Figure 1: Medium samples ofUVI8-25, WlL wildtype, WlD wildtype and the protease mutants W1L# 100.1, WlD#50.g and W1D# 1 OO.b on SDS-PAGE. These strains were cultivated in medium #1 (low density medium with cellulose) for 282 hours except for lane 8 which is a sample in medium #2 (high density). The medium sample in lane 1 was 2 times diluted and the medium sample in lane 8 was 4 times diluted.

Figure 2: Shake flask culture medium samples of Cl strain WlL#100.1 and derivatives. Lane 1, W1LJ100.1; lane 2, WlL#100.1Δchil; lane 3, WlUlOO.lΔalpl; lane 4, WlIJlOO.lΔalplΔchil .

Figure 3: Cosmid cloning vector pAopyrGcosarpl .

Figure 4: Plasmid pCHI4.8. The plasmid, which was isolated from E. coli clone #5 is shown. This plasmid was used in the construction of the white strain gene expression vectors.

Figure 5: Over-expression of chil via the introduction of extra chil gene copies in WlUlOO.l. Lane 1, Wl L#100.1 wild type strain (control); lane 3, Wl L#100.1[chi+/pyr5]#3; lane 4, WlL#100.1[chi+/pyr5]#9; lane 5, WlL#100.1[chi+/pyr5]#17.

Figure 6: Plasmid Pcbhl-glaA(II)-Tcbhl . This plasmid was used in the construction of the white strain gene expression vectors.

Figure 7: The pPchil(1.8)-Tcbhl Notl gene expression vector.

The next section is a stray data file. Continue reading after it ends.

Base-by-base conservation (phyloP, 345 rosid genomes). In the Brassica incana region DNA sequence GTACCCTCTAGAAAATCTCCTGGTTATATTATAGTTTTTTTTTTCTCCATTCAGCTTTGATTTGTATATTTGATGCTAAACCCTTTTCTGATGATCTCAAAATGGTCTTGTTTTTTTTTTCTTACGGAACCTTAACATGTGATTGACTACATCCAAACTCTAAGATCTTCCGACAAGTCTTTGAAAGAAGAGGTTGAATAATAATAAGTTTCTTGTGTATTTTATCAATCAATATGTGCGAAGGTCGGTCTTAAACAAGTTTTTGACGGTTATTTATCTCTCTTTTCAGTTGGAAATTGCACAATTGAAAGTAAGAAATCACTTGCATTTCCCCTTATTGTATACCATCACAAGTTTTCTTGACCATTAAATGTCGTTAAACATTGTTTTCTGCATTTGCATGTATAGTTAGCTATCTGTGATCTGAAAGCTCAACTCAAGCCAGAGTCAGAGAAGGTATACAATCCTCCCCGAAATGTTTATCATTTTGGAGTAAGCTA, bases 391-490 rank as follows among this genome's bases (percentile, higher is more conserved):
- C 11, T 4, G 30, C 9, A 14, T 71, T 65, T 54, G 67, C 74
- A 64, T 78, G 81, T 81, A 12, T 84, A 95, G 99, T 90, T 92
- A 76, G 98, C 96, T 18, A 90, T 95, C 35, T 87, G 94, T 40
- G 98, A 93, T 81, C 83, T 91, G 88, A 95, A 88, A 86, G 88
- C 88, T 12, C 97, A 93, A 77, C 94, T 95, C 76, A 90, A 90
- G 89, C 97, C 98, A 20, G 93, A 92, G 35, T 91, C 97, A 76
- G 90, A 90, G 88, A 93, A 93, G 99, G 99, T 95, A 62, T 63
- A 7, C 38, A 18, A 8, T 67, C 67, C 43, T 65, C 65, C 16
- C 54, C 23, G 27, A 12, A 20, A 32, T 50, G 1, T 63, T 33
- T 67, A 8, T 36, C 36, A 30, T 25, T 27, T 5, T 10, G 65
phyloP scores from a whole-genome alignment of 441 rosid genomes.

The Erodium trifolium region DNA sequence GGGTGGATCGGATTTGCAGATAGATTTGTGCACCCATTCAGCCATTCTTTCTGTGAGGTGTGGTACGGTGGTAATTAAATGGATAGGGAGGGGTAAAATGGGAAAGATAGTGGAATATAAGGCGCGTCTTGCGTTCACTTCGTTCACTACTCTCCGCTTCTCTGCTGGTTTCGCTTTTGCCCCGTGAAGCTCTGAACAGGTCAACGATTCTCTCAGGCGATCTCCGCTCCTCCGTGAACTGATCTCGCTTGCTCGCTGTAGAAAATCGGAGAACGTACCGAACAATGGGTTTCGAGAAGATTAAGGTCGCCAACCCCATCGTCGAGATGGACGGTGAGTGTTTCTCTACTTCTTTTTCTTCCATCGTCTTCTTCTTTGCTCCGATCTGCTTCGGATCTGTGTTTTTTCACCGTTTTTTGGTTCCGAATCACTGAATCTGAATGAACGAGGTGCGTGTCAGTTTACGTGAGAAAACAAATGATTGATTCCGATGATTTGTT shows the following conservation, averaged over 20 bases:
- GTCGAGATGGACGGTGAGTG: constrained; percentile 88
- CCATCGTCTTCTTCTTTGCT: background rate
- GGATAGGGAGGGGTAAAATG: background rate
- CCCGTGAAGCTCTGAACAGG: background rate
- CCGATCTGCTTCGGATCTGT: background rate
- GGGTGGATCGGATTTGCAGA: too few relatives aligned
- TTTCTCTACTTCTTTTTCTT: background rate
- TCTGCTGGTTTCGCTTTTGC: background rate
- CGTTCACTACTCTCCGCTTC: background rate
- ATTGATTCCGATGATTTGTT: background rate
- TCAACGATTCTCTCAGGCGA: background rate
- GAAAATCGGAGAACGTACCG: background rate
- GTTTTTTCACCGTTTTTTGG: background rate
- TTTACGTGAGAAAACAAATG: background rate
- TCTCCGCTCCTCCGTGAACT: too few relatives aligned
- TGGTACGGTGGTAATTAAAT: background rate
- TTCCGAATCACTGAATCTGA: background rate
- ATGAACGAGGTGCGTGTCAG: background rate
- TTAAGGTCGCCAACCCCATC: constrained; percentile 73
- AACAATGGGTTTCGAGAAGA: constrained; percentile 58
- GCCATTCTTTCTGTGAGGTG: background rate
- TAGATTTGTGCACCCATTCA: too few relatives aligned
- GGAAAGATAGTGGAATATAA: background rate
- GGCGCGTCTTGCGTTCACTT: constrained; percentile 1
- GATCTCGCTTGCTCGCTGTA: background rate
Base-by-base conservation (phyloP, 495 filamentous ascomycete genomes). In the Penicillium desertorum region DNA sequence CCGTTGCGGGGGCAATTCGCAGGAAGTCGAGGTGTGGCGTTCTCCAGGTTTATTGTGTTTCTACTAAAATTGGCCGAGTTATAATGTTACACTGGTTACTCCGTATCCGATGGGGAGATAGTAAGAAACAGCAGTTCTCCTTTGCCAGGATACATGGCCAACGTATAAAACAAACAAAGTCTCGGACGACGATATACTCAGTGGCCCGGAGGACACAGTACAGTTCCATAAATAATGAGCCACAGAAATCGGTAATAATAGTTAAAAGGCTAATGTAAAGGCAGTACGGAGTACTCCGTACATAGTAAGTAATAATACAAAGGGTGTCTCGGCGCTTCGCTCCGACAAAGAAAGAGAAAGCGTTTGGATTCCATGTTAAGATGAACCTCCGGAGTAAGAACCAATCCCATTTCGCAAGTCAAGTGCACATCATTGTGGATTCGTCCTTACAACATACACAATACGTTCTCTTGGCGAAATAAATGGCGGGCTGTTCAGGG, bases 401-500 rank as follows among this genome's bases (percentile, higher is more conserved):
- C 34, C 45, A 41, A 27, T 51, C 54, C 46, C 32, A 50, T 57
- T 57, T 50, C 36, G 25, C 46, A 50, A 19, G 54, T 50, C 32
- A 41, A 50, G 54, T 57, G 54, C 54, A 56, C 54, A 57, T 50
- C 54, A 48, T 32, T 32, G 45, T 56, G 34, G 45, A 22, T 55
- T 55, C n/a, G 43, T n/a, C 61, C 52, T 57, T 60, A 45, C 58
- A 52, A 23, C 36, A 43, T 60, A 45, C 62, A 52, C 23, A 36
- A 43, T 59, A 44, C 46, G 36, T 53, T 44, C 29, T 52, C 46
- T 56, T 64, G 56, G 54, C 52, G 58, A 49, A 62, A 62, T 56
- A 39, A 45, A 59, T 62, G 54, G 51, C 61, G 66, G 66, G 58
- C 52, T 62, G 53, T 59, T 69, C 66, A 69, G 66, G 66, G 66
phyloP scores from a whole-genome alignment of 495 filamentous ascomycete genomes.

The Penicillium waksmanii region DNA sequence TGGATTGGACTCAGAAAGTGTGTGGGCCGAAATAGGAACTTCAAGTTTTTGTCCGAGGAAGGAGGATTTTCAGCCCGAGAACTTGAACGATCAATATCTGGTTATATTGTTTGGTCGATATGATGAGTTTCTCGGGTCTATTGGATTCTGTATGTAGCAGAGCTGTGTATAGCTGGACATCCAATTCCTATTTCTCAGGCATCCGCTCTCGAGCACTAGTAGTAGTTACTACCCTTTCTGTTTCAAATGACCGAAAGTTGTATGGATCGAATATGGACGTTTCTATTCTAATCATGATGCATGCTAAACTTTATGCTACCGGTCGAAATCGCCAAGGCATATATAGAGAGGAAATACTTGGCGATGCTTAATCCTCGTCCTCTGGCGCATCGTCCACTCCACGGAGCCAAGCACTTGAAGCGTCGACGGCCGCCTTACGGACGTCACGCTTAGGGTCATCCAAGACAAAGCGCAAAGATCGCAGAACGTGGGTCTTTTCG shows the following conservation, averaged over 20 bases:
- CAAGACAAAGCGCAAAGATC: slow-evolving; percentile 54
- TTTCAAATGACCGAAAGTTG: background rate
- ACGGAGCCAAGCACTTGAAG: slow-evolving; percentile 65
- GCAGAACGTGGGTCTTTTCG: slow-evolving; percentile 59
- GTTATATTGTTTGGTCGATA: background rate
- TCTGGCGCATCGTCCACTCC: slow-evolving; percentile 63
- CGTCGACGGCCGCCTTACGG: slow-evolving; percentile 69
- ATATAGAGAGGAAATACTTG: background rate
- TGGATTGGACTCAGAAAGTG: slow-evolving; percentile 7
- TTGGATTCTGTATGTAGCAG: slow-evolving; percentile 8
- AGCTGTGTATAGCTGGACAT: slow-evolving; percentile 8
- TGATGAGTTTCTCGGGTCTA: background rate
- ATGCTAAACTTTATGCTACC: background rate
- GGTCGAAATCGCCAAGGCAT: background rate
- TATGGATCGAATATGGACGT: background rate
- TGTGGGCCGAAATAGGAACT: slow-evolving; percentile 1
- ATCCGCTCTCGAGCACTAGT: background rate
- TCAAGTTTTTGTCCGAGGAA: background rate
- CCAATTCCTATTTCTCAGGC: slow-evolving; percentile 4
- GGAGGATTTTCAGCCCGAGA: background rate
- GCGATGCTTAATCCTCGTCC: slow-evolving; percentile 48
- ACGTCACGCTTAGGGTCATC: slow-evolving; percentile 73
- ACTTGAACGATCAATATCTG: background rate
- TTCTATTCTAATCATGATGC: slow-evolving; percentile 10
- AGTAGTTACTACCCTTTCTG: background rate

Figure 8: A schematic map of the pCRS-pPchil(1.8)-Tcbhl gene expression vector.

Figure 9: SDS-PAGE analysis of culture supernatant samples of Wl L# 100. L Δalpl Δpyr5 (B2), and CL10518-expressing transformant strains of WlL#100.L ΔaIplΔpyr5 (B3, B4). The arrow indicates the CL10518 position. Figure 10: SDS-PAGE analysis of culture supernatant samples of WlL#100.L ΔalplΔpyr5 (Dl), and of cbh2-expressing transformant strains of Wl LJ 100. L ΔalplΔpyr5 (D3-D5). The arrow indicates the CBH2 position.

Figure 11 : SDS-PAGE analysis of culture supernatant samples of W 1 L# 100.L

Δalp 1 Δchi 1 Δpyr5 transformed with pyr5 only (C), and of pgx-expressing transformant strains of WIIJIOO.L Δalp 1 Δchi lΔpyr5 (1, 2).

Figure 12: SDS-PAGE analysis of culture supernatant samples of WlL#100.L Δalp 1 Δchi 1 Δpyr5 transformed with xyl 1 (31, 34) and with xyl 1 Δcbd. The arrows indicate the protein bands representing the respective xylanase variants.